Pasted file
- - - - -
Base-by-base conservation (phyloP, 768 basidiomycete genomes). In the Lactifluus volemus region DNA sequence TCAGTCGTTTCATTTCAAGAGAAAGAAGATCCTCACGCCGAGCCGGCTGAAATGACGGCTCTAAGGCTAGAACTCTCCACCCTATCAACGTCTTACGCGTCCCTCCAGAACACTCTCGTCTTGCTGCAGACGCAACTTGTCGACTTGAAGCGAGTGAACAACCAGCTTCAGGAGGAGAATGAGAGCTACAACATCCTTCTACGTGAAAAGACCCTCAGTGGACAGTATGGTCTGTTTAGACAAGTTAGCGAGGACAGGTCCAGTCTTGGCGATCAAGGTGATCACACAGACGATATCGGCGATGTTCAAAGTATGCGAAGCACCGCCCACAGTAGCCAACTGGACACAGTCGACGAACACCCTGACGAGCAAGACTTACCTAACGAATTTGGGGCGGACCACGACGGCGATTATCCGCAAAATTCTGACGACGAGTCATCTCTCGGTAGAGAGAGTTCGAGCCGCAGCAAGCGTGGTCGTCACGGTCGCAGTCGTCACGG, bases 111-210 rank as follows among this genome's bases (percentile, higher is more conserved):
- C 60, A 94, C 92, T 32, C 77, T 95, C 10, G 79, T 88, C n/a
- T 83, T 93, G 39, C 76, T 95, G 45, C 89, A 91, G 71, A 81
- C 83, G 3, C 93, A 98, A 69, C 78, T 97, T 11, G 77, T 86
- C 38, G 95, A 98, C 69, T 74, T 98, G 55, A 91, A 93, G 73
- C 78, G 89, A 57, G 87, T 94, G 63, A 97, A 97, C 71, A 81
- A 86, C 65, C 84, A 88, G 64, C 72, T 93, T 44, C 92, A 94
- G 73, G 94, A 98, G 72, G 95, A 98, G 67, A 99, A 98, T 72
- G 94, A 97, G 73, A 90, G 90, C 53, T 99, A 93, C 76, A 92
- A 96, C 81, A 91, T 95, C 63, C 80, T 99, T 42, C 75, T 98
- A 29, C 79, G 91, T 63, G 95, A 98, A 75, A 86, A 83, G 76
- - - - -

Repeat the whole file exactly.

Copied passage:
Base-by-base conservation (phyloP, 768 basidiomycete genomes). In the Lactifluus volemus region DNA sequence TCAGTCGTTTCATTTCAAGAGAAAGAAGATCCTCACGCCGAGCCGGCTGAAATGACGGCTCTAAGGCTAGAACTCTCCACCCTATCAACGTCTTACGCGTCCCTCCAGAACACTCTCGTCTTGCTGCAGACGCAACTTGTCGACTTGAAGCGAGTGAACAACCAGCTTCAGGAGGAGAATGAGAGCTACAACATCCTTCTACGTGAAAAGACCCTCAGTGGACAGTATGGTCTGTTTAGACAAGTTAGCGAGGACAGGTCCAGTCTTGGCGATCAAGGTGATCACACAGACGATATCGGCGATGTTCAAAGTATGCGAAGCACCGCCCACAGTAGCCAACTGGACACAGTCGACGAACACCCTGACGAGCAAGACTTACCTAACGAATTTGGGGCGGACCACGACGGCGATTATCCGCAAAATTCTGACGACGAGTCATCTCTCGGTAGAGAGAGTTCGAGCCGCAGCAAGCGTGGTCGTCACGGTCGCAGTCGTCACGG, bases 111-210 rank as follows among this genome's bases (percentile, higher is more conserved):
- C 60, A 94, C 92, T 32, C 77, T 95, C 10, G 79, T 88, C n/a
- T 83, T 93, G 39, C 76, T 95, G 45, C 89, A 91, G 71, A 81
- C 83, G 3, C 93, A 98, A 69, C 78, T 97, T 11, G 77, T 86
- C 38, G 95, A 98, C 69, T 74, T 98, G 55, A 91, A 93, G 73
- C 78, G 89, A 57, G 87, T 94, G 63, A 97, A 97, C 71, A 81
- A 86, C 65, C 84, A 88, G 64, C 72, T 93, T 44, C 92, A 94
- G 73, G 94, A 98, G 72, G 95, A 98, G 67, A 99, A 98, T 72
- G 94, A 97, G 73, A 90, G 90, C 53, T 99, A 93, C 76, A 92
- A 96, C 81, A 91, T 95, C 63, C 80, T 99, T 42, C 75, T 98
- A 29, C 79, G 91, T 63, G 95, A 98, A 75, A 86, A 83, G 76